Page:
Acoustic And Petrophysical Properties Of A Clastic Deepwater Depositional System From Lithofacies To Architectural Elements Scales
by Staffan Kristian Van Dyke, Senior Geophysicist at Geomodeling Technology Corp. on Mar 26, 2009
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An analysis of acoustic, petrophysical, and stratigraphic heterogeneities has been completed at three scales for an outcropping/subcropping deep-water stratigraphic sequence: lithofacies, core/plug, ...
An analysis of acoustic, petrophysical, and stratigraphic heterogeneities has been completed at three scales for an outcropping/subcropping deep-water stratigraphic sequence: lithofacies, core/plug, lithostratigraphic unit, well log, and architectural element seismic. Measurement techniques/instruments included
outcrop measured sections; behind-outcrop drilling/logging/
coring and subsequent core and log analysis; ground-penetrating
radar; shallow seismic reflection profile; and electromagnetic induction.
At the lithofacies scale, four rock types are defined: 1)heterogeneous sandstones and; 2) uniform sandstones, which differ in their grain composition and sedimentary structures, but do not differ significantly in average porosity, permeability, and acoustic impedance; and 3) organic-rich shales and; 4) organic-poor shales, which exhibit significantly higher acoustic impedance than either sandstone type. There is an inverse relation between porosity and permeability versus acoustic impedance of the lithofacies at this scale. At the lithostratigraphic unit scale, three units of interbedded lithofacies are defined: 1) uniform sandstone prone; 2) heterogeneous sandstone prone, and; 3) shale prone. Successive merging of thinner beds with thicker beds results in clear differences in average rock properties between the lithostratigraphic units, but there is insufficient variation about the averages to preclude statistically significant differentiation of the sandstones. Lithostratigraphic unit properties also vary laterally. At the architectural element scale, two architectural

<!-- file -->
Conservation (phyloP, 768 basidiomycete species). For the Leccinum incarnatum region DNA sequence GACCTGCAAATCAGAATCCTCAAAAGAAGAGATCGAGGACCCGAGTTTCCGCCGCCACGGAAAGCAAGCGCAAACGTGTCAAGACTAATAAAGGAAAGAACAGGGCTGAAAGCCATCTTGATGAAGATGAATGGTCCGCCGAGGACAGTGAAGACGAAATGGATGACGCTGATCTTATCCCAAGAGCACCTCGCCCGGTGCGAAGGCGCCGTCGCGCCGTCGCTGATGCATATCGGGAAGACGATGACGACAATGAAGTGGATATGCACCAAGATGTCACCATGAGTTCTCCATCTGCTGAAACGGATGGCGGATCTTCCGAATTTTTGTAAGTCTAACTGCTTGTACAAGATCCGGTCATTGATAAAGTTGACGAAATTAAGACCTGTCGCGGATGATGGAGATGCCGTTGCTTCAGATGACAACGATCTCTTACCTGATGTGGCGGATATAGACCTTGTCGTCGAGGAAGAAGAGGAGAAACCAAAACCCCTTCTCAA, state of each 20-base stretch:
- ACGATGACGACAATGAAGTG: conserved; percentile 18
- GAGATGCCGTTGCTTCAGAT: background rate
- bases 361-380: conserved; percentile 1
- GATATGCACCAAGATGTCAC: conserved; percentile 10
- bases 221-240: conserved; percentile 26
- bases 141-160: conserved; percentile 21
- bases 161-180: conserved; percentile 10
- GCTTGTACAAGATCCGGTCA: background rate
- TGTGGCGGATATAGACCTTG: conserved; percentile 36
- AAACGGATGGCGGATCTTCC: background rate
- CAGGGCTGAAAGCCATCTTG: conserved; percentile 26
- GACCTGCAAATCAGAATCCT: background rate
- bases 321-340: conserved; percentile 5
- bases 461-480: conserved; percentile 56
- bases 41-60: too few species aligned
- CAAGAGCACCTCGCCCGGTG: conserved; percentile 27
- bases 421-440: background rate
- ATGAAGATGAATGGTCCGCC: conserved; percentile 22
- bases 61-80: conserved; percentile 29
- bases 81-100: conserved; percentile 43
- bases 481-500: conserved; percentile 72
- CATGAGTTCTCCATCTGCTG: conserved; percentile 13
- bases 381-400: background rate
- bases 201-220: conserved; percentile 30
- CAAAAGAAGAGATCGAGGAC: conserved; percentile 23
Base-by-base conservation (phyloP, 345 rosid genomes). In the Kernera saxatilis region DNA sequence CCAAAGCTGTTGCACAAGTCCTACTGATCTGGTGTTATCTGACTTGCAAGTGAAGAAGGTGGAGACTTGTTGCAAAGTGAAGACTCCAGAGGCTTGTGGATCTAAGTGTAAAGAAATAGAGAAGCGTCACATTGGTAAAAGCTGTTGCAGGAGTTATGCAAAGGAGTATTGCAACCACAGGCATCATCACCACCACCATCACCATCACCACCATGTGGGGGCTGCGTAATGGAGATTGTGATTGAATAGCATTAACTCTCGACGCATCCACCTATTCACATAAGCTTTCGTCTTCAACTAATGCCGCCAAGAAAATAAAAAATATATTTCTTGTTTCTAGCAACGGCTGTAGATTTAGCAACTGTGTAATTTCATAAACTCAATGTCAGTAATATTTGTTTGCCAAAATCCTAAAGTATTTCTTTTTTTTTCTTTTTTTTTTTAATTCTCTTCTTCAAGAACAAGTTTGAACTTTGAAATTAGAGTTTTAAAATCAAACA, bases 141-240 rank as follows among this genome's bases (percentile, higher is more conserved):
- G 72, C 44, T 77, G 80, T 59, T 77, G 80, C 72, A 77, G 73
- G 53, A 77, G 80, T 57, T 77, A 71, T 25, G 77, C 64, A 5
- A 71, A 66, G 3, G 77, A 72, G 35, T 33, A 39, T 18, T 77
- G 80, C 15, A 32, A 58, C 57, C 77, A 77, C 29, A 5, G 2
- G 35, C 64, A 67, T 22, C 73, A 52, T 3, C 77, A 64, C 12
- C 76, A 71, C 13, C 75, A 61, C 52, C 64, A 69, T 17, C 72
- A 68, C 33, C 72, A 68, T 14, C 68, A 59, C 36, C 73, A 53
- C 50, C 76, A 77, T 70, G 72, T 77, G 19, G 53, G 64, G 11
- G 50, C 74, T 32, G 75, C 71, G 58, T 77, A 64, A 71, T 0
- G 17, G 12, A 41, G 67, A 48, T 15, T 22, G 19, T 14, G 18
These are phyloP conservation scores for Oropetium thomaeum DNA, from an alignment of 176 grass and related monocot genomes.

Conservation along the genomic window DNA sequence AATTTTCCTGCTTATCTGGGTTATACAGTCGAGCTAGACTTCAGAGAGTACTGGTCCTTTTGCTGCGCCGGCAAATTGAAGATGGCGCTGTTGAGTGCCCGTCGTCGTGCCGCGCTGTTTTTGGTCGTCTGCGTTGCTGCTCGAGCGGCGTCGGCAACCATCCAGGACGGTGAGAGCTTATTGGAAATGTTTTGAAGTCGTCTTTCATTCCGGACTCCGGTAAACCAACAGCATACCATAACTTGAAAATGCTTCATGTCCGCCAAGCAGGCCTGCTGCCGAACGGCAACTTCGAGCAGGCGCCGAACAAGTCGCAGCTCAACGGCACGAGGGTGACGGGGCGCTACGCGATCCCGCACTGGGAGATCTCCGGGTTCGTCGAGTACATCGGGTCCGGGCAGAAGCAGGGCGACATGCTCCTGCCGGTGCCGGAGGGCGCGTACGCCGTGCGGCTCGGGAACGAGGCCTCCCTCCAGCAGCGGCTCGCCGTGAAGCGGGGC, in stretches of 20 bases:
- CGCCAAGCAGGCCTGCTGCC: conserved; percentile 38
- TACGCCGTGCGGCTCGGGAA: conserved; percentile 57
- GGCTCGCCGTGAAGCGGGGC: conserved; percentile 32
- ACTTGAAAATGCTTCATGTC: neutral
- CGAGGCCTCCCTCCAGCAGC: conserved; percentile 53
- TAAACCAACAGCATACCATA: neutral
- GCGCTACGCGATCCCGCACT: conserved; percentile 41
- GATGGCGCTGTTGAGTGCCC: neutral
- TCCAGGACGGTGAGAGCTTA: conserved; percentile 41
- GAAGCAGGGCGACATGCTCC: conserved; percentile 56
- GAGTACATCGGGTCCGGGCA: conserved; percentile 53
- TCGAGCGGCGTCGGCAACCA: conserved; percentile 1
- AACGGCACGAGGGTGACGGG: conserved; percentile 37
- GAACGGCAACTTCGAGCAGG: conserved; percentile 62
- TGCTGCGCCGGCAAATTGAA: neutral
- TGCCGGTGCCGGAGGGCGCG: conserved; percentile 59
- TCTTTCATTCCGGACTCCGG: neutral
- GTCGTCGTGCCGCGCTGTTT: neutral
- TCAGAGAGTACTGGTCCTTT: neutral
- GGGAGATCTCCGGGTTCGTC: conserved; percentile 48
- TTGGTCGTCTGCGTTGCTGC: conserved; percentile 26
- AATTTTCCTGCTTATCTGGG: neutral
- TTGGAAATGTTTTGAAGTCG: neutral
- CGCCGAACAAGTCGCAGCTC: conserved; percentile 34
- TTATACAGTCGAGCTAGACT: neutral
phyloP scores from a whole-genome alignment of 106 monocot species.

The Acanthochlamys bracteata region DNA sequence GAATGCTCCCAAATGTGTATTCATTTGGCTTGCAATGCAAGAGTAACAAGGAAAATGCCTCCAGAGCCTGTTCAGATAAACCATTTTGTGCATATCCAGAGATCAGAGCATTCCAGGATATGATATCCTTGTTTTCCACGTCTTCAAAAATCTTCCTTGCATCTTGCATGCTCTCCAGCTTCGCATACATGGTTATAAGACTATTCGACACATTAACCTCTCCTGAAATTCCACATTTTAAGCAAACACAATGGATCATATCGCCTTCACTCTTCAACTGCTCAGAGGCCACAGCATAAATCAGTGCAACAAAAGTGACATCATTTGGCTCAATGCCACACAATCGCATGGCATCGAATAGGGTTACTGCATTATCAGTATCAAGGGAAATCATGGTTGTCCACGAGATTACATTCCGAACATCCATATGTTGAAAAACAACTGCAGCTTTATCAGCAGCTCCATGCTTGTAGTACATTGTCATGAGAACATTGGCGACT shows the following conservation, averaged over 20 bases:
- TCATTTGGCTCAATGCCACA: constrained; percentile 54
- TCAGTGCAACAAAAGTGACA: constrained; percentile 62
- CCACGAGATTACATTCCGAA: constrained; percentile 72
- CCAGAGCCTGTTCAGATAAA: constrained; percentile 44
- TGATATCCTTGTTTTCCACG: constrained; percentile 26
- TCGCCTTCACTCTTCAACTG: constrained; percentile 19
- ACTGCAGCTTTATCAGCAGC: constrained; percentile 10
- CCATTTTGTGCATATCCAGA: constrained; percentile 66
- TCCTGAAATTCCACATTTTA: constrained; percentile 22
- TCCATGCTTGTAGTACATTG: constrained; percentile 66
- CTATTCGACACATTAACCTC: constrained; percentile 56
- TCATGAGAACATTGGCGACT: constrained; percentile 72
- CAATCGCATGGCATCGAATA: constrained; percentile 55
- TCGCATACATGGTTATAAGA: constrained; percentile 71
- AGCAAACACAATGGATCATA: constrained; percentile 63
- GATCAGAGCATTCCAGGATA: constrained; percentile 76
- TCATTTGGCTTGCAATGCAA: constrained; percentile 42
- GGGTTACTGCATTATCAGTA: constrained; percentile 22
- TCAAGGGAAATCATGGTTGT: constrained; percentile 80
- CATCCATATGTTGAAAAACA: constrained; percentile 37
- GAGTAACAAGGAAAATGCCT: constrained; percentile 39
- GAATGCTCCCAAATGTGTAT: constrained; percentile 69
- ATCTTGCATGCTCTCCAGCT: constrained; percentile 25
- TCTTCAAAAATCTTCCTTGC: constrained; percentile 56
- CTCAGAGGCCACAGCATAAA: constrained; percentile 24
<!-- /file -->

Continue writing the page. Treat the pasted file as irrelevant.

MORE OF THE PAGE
elements are channel element and lobe element. Only wellbore acoustic impedance differs significantly between these
two elements. However, the internal lateral architecture of these two elements is quite different. The results highlight the difficulty in evaluating stratigraphic patterns away from the wellbore. More research in this area is warranted. Attempts to quantify lateral variability of properties in a geologically realistic manner are encouraged because lateral variability is as important to reservoir characterization and performance as is vertical variability.
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